The future of natural language processing
What’s the future of natural language? NLP is a natural enabler of the intelligent, intuitive applications that most of us use every day and is transforming the way that humans and computers communicate with each other. Powered by semantic and cognitive technologies, the future of natural language processing will be able to capitalize on its potential for human-like understanding of speech and text through a variety of applications.
Natural language processing (NLP) is a form of artificial intelligence that helps machines “read” text by simulating the human ability to understand language. NLP techniques incorporate a variety of methods to enable a machine to understand what’s being said or written in human communication—not just single words—in a comprehensive way. This includes linguistics, semantics, statistics and machine learning to extract entities and relationships, disambiguate meaning and decipher ambiguities in language.
In this post, we look at the 4 areas where the future of natural language processing is becoming a reality.
The future of natural language processing: The bots
Frequently used in customer service, especially in banking, retail and hospitality, chatbots help customers get right to the point without the wait, answering customer questions and directing them to relevant resources and products at any hour, any day of the week. To be effective, chatbots must be fast, smart and easy to use, especially in a customer service context where users have high expectations (and sometimes low patience) for being understood. To accomplish this, chatbots employ NLP to understand language, usually over text or voice-recognition interactions, where users communicate in their own words, as they would speak to an agent. Integration with semantic and other cognitive technologies that enable a deeper understanding of human language will allow chatbots to get even better at understanding and replying to more complex and longer-form requests and functions in more than a single context, all in real time.
This expanded functionality will also benefit other types of bots to make them more effective and intuitive over time, from virtual assistants like Siri and Amazon’s Alexa to bot platforms that are more automation or task oriented. These bots will increasingly use NLP to understand text and perform actions such as sharing geo information, retrieving links and images or execute other more complex actions for us, and you can see some of these at work in some of the most common messaging applications.
The future of natural language processing: Supporting invisible UI
Human communication—both conversation and text—are part of most every interaction we have with machines. Amazon’s Echo is just one example of the move toward a future that puts humans more directly in contact with technology. The concept of an invisible or zero user interface will rely on direct interaction between user and machine, whether through voice, text or a combination of the two. NLP that leverages a greater contextual understanding of human language, in other words, as it gets better at understating us—what we say no matter how we say it, and what we are doing—will be essential for any invisible or zero UI application.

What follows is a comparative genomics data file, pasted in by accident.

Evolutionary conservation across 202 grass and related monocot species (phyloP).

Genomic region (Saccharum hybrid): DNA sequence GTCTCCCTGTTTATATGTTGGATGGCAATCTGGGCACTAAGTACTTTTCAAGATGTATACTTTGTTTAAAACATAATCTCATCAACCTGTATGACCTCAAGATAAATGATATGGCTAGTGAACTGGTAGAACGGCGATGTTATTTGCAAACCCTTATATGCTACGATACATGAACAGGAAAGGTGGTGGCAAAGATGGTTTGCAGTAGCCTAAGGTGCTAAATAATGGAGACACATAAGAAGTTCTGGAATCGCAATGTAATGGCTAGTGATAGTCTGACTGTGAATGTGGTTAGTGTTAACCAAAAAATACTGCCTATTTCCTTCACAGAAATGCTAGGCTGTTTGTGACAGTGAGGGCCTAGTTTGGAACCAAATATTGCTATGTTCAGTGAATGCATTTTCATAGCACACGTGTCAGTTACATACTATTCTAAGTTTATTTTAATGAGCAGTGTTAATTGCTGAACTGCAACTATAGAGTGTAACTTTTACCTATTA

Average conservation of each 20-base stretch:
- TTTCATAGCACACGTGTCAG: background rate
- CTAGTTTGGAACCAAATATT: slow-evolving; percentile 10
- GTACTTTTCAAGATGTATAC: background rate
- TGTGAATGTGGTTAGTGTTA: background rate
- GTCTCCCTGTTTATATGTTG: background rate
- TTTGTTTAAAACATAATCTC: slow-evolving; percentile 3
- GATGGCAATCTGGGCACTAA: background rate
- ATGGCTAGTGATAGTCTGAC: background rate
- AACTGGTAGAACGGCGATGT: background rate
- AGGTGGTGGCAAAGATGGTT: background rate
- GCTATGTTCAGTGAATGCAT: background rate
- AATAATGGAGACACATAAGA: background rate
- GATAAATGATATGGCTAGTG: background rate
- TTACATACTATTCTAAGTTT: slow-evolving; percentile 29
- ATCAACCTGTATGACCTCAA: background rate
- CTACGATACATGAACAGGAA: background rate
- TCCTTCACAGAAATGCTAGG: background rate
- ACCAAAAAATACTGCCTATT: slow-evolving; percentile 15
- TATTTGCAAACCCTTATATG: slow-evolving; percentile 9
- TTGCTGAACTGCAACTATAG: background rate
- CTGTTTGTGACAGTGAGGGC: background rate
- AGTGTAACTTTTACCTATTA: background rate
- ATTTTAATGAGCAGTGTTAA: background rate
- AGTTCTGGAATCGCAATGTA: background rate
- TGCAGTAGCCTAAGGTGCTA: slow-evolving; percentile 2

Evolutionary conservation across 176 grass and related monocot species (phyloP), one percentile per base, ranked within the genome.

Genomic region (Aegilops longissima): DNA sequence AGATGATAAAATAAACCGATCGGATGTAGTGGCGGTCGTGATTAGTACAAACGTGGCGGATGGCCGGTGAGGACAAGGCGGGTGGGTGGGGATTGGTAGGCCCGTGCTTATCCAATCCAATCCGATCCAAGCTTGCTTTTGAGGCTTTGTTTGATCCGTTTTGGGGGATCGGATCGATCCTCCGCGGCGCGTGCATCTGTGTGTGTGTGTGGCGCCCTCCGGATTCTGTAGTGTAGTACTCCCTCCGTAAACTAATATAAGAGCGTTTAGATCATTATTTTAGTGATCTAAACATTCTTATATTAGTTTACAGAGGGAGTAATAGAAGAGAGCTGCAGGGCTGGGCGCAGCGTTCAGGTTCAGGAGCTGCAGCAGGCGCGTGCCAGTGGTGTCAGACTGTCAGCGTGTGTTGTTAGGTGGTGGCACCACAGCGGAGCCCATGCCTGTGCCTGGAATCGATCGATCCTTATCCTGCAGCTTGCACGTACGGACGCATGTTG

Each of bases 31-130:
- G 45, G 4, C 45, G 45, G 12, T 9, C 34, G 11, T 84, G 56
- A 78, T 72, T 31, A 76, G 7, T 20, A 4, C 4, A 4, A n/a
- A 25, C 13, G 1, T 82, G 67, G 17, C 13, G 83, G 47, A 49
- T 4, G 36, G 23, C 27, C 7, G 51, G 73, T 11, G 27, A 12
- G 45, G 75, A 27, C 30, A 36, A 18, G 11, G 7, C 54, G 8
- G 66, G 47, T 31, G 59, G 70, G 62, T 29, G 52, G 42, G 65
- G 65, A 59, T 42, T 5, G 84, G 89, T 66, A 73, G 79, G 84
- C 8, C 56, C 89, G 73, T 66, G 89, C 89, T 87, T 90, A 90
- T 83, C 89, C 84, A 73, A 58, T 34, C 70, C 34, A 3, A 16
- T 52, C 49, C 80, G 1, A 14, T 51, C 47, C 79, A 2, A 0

The future of NLP: Smarter search
The future of NLP is also for smarter search—something we’ve been talking about here at Expert System for a long time. Applied to search, the same capabilities that allow a chatbot to understand a customer’s request can enable “search like you talk” functionality (much like you could query Siri) rather than focusing on keywords or topics. Recently, Google announced that it has added NLP capabilities to Google Drive to allow users to search for documents and content using conversational language.
The future of NLP: Intelligence from unstructured information
An understanding of human language is especially powerful when applied to extract information and reveal meaning and sentiment in large amounts of text content (aka unstructured information), especially the types of content that must be manually examined by people. Analysis that accurately understands the subtleties of language—the choice of words, the tone used—can provide useful knowledge and insight of information, especially in the carefully worded language of annual reports, call transcripts and other investor-sensitive communications, as well as legal and compliance documents.
More effective and accurate understanding between humans and machines will only strengthen the efficiencies of both. No matter where it is applied, NLP will be essential in understanding the true voice of the user and the customer and facilitating more seamless interaction on any platform where language and human communication are used.
Learn more about three natural language processing conferences that should be on your calendar for the 2016-2017 conference season.